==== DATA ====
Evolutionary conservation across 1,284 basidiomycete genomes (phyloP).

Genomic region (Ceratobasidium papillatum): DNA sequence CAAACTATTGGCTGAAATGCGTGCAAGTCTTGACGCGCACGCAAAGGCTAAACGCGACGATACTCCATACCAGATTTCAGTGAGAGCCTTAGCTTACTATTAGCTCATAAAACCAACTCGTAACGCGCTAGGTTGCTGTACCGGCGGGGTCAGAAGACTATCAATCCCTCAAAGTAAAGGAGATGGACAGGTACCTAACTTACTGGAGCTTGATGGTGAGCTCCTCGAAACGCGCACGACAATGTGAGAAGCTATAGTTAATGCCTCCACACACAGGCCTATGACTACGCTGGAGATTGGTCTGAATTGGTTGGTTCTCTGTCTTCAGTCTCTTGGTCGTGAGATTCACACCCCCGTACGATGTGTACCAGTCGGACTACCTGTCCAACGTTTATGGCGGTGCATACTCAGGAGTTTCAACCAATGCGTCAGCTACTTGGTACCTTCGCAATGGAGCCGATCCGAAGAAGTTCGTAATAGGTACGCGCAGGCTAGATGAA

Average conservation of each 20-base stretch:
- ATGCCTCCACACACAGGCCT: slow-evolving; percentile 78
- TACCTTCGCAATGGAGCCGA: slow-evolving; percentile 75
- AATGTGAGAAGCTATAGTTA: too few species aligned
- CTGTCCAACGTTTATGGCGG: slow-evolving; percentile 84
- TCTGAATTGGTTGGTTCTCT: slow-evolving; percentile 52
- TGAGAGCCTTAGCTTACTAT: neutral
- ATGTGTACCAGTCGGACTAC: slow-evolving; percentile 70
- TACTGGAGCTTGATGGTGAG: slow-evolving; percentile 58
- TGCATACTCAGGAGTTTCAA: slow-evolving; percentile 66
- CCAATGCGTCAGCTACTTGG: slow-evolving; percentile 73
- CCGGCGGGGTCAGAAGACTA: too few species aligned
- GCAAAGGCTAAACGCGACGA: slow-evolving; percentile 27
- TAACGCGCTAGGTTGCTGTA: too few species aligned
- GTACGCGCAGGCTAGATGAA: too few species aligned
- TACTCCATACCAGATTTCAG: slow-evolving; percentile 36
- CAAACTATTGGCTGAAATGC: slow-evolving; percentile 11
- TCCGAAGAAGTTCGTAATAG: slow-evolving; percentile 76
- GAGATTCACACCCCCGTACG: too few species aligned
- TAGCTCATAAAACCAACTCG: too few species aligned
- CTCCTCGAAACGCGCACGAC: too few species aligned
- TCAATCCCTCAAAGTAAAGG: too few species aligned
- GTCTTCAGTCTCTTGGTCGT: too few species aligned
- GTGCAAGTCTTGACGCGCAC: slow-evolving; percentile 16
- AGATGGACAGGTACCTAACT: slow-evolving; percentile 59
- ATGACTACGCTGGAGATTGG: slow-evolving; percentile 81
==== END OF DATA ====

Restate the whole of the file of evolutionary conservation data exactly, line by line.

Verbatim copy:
Evolutionary conservation across 1,284 basidiomycete genomes (phyloP).

Genomic region (Ceratobasidium papillatum): DNA sequence CAAACTATTGGCTGAAATGCGTGCAAGTCTTGACGCGCACGCAAAGGCTAAACGCGACGATACTCCATACCAGATTTCAGTGAGAGCCTTAGCTTACTATTAGCTCATAAAACCAACTCGTAACGCGCTAGGTTGCTGTACCGGCGGGGTCAGAAGACTATCAATCCCTCAAAGTAAAGGAGATGGACAGGTACCTAACTTACTGGAGCTTGATGGTGAGCTCCTCGAAACGCGCACGACAATGTGAGAAGCTATAGTTAATGCCTCCACACACAGGCCTATGACTACGCTGGAGATTGGTCTGAATTGGTTGGTTCTCTGTCTTCAGTCTCTTGGTCGTGAGATTCACACCCCCGTACGATGTGTACCAGTCGGACTACCTGTCCAACGTTTATGGCGGTGCATACTCAGGAGTTTCAACCAATGCGTCAGCTACTTGGTACCTTCGCAATGGAGCCGATCCGAAGAAGTTCGTAATAGGTACGCGCAGGCTAGATGAA

Average conservation of each 20-base stretch:
- ATGCCTCCACACACAGGCCT: slow-evolving; percentile 78
- TACCTTCGCAATGGAGCCGA: slow-evolving; percentile 75
- AATGTGAGAAGCTATAGTTA: too few species aligned
- CTGTCCAACGTTTATGGCGG: slow-evolving; percentile 84
- TCTGAATTGGTTGGTTCTCT: slow-evolving; percentile 52
- TGAGAGCCTTAGCTTACTAT: neutral
- ATGTGTACCAGTCGGACTAC: slow-evolving; percentile 70
- TACTGGAGCTTGATGGTGAG: slow-evolving; percentile 58
- TGCATACTCAGGAGTTTCAA: slow-evolving; percentile 66
- CCAATGCGTCAGCTACTTGG: slow-evolving; percentile 73
- CCGGCGGGGTCAGAAGACTA: too few species aligned
- GCAAAGGCTAAACGCGACGA: slow-evolving; percentile 27
- TAACGCGCTAGGTTGCTGTA: too few species aligned
- GTACGCGCAGGCTAGATGAA: too few species aligned
- TACTCCATACCAGATTTCAG: slow-evolving; percentile 36
- CAAACTATTGGCTGAAATGC: slow-evolving; percentile 11
- TCCGAAGAAGTTCGTAATAG: slow-evolving; percentile 76
- GAGATTCACACCCCCGTACG: too few species aligned
- TAGCTCATAAAACCAACTCG: too few species aligned
- CTCCTCGAAACGCGCACGAC: too few species aligned
- TCAATCCCTCAAAGTAAAGG: too few species aligned
- GTCTTCAGTCTCTTGGTCGT: too few species aligned
- GTGCAAGTCTTGACGCGCAC: slow-evolving; percentile 16
- AGATGGACAGGTACCTAACT: slow-evolving; percentile 59
- ATGACTACGCTGGAGATTGG: slow-evolving; percentile 81